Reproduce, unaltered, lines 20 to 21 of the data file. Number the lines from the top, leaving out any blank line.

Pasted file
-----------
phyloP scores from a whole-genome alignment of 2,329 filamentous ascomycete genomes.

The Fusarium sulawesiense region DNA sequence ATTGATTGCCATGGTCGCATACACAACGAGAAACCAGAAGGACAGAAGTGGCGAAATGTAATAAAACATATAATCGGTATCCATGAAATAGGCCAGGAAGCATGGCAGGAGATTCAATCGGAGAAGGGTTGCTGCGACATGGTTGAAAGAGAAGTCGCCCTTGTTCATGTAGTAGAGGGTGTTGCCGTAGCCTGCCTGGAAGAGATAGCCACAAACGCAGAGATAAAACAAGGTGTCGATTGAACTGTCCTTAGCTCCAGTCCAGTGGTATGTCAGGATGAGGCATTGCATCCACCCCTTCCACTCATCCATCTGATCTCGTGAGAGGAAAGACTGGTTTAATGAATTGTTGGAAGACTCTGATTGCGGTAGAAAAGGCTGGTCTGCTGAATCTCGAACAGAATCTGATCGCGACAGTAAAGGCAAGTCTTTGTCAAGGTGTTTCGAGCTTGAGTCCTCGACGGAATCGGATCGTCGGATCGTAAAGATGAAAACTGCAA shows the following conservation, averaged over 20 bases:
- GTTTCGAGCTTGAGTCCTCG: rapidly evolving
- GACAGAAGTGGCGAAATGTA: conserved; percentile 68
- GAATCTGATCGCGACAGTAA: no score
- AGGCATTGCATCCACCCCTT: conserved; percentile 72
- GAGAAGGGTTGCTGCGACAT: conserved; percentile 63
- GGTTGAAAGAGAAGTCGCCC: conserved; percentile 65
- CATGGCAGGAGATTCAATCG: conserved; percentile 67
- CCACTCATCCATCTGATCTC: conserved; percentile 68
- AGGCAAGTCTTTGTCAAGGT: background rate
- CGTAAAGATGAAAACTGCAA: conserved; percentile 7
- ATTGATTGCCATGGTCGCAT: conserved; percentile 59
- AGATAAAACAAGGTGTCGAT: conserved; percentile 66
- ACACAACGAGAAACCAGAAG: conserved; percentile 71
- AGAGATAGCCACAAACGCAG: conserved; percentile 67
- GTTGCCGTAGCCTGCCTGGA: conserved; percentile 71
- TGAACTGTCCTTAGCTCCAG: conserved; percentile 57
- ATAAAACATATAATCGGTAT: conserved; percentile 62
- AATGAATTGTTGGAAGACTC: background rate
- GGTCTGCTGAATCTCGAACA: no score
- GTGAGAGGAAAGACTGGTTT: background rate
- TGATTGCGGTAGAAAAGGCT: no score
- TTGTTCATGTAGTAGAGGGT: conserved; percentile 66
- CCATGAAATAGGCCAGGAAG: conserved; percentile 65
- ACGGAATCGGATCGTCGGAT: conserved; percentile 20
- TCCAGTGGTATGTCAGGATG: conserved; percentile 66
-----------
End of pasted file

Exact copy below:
- AATGAATTGTTGGAAGACTC: background rate
- GGTCTGCTGAATCTCGAACA: no score